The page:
Stanley shows us the errant sides of his Tubby Types--indeed, that's the most interesting thing he sees in them. They suffer ridicule, but are tolerated, if not adored, by their more stable companions.

Ahern's Quixotic figures suffer a far worse fate than Stanley's. They are openly mocked by friends and family. They consider themselves learned men of the world, but are clearly regarded, at best, as dubious company by their neighbors and acquaintances. What might be heartbreaking theater-of-cruelty humor is salved, in Ahern's work, by these characters' unerring self-belief.

Ahern also used the phrase "CHOFF" to denote the joy of eating, as seen in this microfilm-derived panel from a 1952 Room and Board episode:

Paul Tumey found the Ahern CHOFF, which came as a surprise. I know of no other cartoonist who used this device. "YOW!" is widely used, throughout the history of comics. It can't truly be called John Stanley's property. "CHOFF," until recently, I considered Stanley turf. Stanley first used this bit of onomatopoeia in 1944. I haven't read enough of Ahern's work to determine the date of his first "CHOFF." Aren't you glad someone, in this cold hard world, thinks about these things?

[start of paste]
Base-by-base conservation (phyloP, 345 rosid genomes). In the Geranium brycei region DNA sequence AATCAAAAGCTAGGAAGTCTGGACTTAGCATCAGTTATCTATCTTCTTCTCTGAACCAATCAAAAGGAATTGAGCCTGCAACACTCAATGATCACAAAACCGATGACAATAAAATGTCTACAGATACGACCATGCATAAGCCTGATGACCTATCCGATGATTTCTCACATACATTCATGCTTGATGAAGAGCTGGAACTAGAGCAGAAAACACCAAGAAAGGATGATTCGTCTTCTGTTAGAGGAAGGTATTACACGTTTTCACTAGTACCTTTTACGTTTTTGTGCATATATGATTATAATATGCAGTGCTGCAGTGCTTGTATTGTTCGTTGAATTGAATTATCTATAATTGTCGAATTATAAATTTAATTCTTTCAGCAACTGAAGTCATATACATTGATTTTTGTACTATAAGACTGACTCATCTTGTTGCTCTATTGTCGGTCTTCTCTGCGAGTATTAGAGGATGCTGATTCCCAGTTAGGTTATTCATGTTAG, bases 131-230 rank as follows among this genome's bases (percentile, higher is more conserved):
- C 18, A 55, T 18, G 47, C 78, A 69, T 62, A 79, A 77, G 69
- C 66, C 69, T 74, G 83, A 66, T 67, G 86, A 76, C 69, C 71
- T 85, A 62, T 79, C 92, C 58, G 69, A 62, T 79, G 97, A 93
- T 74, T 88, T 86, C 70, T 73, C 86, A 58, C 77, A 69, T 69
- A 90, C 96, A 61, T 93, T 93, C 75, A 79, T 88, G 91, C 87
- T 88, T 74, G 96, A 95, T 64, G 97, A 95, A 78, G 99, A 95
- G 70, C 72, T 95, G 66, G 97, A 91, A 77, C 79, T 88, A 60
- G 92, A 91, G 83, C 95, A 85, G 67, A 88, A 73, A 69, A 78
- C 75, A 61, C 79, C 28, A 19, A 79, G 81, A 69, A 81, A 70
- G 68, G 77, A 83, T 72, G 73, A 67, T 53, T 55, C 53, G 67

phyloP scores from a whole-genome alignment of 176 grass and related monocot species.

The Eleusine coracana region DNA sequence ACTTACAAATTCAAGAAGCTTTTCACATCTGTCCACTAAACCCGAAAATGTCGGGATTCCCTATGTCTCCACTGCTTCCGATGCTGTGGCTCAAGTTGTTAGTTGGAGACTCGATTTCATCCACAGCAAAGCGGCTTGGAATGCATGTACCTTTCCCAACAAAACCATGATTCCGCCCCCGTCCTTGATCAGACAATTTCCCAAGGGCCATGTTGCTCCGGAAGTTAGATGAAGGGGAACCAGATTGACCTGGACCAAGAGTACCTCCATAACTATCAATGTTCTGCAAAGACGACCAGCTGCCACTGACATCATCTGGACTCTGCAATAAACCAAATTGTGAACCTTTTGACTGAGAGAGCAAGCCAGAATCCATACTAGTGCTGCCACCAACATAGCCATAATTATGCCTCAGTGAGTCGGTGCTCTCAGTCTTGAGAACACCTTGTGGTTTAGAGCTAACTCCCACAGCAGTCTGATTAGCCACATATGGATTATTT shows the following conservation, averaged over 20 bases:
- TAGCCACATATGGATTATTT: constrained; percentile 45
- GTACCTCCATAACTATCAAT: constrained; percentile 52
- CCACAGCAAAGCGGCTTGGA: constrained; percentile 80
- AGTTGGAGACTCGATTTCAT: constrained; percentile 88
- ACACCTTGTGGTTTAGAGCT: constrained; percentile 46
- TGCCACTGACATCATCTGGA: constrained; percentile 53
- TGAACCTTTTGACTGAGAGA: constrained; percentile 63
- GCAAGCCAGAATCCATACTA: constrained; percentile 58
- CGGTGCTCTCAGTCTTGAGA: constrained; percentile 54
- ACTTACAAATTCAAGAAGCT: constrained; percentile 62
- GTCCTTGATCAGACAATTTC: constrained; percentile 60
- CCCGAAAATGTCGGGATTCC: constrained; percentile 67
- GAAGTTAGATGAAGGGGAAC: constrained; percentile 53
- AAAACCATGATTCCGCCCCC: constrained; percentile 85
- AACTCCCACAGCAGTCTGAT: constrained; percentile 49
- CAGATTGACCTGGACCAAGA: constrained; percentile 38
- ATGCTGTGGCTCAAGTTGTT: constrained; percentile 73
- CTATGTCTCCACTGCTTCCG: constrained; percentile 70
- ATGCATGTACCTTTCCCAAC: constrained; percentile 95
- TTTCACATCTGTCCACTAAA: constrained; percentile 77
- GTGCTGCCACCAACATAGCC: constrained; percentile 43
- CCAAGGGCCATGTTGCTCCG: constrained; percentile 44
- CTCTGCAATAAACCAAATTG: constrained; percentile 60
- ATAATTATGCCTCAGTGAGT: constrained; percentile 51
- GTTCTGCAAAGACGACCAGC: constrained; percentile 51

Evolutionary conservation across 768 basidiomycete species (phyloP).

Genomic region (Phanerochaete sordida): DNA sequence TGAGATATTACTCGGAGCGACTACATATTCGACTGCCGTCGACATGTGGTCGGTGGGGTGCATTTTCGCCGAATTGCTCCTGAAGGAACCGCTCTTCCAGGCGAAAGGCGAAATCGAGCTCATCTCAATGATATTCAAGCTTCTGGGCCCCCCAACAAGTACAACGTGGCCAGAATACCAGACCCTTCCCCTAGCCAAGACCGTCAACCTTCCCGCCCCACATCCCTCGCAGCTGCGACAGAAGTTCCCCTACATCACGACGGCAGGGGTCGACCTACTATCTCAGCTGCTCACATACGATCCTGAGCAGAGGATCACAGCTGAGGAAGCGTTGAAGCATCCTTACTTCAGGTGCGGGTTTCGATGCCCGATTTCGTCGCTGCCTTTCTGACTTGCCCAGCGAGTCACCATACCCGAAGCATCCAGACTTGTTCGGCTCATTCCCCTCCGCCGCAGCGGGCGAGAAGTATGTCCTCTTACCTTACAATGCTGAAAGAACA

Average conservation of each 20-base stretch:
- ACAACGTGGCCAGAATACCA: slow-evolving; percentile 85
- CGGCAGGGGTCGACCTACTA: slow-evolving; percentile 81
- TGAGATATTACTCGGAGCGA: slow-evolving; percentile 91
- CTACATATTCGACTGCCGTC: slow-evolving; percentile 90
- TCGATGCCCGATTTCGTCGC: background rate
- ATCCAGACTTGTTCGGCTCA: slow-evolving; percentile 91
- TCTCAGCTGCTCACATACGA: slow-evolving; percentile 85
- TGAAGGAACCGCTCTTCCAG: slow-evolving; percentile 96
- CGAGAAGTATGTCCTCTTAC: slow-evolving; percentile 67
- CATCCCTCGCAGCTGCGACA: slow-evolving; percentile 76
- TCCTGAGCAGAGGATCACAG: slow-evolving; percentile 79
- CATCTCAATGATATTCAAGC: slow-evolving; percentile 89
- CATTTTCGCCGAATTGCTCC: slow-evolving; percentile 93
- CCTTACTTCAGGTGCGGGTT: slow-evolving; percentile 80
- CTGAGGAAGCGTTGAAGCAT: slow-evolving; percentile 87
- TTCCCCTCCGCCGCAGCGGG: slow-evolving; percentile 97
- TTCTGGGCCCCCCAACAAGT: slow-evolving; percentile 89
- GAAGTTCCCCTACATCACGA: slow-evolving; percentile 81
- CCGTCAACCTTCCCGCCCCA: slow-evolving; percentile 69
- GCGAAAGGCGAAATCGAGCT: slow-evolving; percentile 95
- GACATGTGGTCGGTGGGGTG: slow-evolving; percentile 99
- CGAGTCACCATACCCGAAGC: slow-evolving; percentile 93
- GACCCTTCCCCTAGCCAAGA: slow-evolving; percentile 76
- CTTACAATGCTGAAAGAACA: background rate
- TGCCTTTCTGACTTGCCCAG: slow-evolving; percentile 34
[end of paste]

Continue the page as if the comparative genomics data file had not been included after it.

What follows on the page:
Little of Gene Ahern's picaresque work has been reprinted. His comics are ripe for revival. Like the work of W. C. Fields, they may be funnier now than they were 60 to 80 years ago.

You can read more about Gene Ahern--and sample many of his fascinating comics--at my friend Paul Tumey's new blog, The Masters of Screwball Comics.

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Today's pair of (admittedly obscure) stories feature strong examples of Stanley's use of the Tubby type outside of Little Lulu. Each stars a marginal animation character whose life in comic books far outlasted their time on-screen.

We'll start with the most contentious figure in John Stanley's career--Li'l Eight Ball. Though Eight Ball's three screen appearances occurred in 1939, the character was kept alive in the pages of Dell's New Funnies for almost another decade. The reason, most likely, was to fill up the pages of the monthly anthology. Another Lantz non-starter, Homer Pigeon, outlived his screen version by many years in New Funnies, as did Oswald the Rabbit, whom Lantz pretty much abandoned in the late 1930s, but revived for a final, abortive 1943 cartoon.